Washington — Think immigration through – again. Forget about gay marriage. And for heaven’s sake, when it comes to rape, shut up!
The Republican Party as a whole is having the morning-afters, reconsidering how it might have done better in an election that saw the party fail to win the White House and suffer modest losses in Congress, and Jewish Republicans and conservatives are coming forward with their own insights.
“There will be a lot of very frank conversations between our organization and its leadership and the leadership within the party,” Matt Brooks, the director of the Republican Jewish Coalition, said last week in a conference call that otherwise addressed gains that Republican presidential candidate Mitt Romney appeared to have made among Jewish voters.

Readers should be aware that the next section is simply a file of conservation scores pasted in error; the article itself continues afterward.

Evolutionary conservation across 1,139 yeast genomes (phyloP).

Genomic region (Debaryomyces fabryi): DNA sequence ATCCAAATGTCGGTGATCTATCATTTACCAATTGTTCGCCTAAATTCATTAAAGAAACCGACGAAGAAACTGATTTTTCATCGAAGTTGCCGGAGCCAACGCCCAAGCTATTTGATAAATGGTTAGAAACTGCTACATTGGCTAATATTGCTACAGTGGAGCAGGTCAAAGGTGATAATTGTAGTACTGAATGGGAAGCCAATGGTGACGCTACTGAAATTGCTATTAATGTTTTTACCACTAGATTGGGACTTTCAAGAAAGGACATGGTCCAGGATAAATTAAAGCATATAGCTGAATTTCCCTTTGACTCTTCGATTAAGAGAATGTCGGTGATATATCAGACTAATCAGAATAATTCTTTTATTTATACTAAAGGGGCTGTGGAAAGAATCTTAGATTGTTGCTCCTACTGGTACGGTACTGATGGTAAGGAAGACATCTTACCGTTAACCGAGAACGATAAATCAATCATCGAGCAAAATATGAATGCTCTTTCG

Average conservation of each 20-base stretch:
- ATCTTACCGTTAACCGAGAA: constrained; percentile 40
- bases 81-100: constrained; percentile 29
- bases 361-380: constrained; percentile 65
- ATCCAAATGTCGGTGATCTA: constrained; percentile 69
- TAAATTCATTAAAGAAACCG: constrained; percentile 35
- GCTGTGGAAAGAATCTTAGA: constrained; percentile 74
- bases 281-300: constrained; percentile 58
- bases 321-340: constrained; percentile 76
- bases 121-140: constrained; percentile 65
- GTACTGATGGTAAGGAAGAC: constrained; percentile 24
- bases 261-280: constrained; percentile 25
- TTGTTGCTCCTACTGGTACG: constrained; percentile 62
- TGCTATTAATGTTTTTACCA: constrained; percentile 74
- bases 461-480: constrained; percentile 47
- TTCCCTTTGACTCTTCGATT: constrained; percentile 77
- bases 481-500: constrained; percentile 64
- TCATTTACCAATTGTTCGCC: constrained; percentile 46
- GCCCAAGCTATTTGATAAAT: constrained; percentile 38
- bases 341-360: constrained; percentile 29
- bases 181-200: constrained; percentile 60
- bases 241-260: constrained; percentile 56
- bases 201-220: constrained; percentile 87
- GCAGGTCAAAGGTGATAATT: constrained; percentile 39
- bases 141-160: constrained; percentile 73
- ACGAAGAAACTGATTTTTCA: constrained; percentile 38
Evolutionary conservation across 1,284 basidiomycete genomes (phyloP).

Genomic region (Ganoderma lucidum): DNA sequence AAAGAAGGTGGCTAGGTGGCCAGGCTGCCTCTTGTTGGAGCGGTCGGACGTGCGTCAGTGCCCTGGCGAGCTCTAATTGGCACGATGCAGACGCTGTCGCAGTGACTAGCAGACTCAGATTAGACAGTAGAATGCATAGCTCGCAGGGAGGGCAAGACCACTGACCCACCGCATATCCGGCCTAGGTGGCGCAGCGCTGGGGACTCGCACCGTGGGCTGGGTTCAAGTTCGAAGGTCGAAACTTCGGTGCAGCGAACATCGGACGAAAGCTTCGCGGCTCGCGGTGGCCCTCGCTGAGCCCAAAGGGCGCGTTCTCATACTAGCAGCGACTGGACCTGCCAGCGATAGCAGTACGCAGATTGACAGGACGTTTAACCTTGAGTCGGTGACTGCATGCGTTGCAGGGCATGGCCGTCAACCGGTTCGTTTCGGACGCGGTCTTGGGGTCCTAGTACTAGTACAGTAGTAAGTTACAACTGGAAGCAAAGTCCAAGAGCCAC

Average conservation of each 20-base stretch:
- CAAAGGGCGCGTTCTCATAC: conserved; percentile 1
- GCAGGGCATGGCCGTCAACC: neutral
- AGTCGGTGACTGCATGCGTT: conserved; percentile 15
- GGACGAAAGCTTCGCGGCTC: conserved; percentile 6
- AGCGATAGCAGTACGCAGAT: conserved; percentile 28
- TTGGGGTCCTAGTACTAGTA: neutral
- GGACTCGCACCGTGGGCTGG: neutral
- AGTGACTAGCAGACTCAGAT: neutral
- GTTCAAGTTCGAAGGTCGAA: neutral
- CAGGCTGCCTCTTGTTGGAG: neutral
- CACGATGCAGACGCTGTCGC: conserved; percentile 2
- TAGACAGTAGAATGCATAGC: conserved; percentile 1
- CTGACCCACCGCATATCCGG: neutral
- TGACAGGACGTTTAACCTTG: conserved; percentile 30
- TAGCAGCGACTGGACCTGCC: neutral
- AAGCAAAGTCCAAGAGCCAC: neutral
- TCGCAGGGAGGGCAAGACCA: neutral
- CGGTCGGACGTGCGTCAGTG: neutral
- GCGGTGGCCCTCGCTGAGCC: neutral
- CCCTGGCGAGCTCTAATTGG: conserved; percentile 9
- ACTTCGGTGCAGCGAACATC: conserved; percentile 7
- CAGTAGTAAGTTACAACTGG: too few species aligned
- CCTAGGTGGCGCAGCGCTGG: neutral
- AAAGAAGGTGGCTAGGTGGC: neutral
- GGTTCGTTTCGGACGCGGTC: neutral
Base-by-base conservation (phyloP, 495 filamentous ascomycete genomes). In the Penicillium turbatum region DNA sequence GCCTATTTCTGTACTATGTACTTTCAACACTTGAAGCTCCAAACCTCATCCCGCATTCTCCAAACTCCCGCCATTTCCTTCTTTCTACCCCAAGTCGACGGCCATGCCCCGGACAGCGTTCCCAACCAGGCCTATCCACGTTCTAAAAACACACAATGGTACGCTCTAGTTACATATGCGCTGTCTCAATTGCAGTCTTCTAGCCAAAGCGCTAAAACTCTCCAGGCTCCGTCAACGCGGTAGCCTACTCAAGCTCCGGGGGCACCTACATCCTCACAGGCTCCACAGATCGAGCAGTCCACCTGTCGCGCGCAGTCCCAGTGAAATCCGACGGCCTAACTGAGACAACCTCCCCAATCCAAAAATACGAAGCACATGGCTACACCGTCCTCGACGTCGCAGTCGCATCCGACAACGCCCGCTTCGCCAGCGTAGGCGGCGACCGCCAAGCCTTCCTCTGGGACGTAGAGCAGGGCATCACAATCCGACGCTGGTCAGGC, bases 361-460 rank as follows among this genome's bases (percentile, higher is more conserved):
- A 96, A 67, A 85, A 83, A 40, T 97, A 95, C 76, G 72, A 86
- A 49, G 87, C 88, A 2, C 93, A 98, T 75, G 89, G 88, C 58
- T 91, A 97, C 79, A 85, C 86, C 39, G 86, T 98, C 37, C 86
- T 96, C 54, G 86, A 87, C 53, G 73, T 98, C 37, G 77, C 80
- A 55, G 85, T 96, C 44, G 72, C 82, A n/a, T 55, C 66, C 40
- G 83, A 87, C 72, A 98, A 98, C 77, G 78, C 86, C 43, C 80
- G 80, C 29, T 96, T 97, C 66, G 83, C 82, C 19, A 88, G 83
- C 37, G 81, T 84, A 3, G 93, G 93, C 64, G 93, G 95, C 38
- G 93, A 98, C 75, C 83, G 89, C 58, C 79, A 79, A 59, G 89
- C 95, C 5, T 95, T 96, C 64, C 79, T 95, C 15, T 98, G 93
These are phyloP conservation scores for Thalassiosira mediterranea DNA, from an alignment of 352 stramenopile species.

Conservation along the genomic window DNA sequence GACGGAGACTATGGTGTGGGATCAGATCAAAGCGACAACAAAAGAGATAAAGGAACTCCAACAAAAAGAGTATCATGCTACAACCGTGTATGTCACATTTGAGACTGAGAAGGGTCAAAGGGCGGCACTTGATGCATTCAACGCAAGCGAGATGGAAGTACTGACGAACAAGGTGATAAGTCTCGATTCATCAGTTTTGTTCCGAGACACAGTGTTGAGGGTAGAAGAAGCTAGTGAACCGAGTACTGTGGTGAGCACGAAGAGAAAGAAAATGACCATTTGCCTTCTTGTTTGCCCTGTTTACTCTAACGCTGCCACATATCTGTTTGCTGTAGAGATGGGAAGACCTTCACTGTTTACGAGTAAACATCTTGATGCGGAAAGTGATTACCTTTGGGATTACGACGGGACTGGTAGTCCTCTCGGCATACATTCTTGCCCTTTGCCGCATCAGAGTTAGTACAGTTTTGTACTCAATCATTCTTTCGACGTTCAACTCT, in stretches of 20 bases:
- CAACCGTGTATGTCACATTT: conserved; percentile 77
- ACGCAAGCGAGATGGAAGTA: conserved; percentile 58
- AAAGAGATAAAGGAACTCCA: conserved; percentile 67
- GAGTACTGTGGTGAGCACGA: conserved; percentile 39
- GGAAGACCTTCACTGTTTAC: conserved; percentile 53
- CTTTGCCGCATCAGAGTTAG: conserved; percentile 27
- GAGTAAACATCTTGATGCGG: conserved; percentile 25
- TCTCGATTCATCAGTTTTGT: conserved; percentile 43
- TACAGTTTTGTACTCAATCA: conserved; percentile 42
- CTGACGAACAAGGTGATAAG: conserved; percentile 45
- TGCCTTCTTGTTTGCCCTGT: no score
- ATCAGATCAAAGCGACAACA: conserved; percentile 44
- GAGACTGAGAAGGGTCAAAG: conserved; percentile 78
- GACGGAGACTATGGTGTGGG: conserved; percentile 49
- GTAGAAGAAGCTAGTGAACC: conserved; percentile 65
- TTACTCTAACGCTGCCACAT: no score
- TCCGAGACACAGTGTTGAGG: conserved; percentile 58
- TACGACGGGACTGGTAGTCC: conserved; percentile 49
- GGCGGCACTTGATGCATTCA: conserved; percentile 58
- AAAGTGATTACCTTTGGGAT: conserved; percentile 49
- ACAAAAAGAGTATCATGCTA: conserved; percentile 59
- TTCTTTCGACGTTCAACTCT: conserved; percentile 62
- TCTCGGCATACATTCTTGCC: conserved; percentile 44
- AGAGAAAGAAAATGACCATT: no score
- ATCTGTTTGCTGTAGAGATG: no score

A number of Romney’s financial backers – including Fred Zeidman of Texas, Mel Sembler of Florida and Sheldon Adelson – are among the RJC’s leadership, and Brooks made clear that their voices would be heard.
“A lot of the major financial support the candidates received was from the members of this organization,” Brooks said. “There is a lot of weight behind their message on that.”
William Daroff, the Washington director of the Jewish Federations of North America and a former deputy to Brooks at the RJC, said Republican Jews would likely advise the party to moderate.
“The conventional wisdom is that the election will result in the shift of the Republican Party to the center, particularly on issues of immigration,” Daroff said. “To the extent that the party does shift, it would make Republican candidates more appealing to Jewish voters who may be inclined to vote Republican on foreign policy and homeland security issues but who have been turned off by conservative Republicans rigidity on social issues.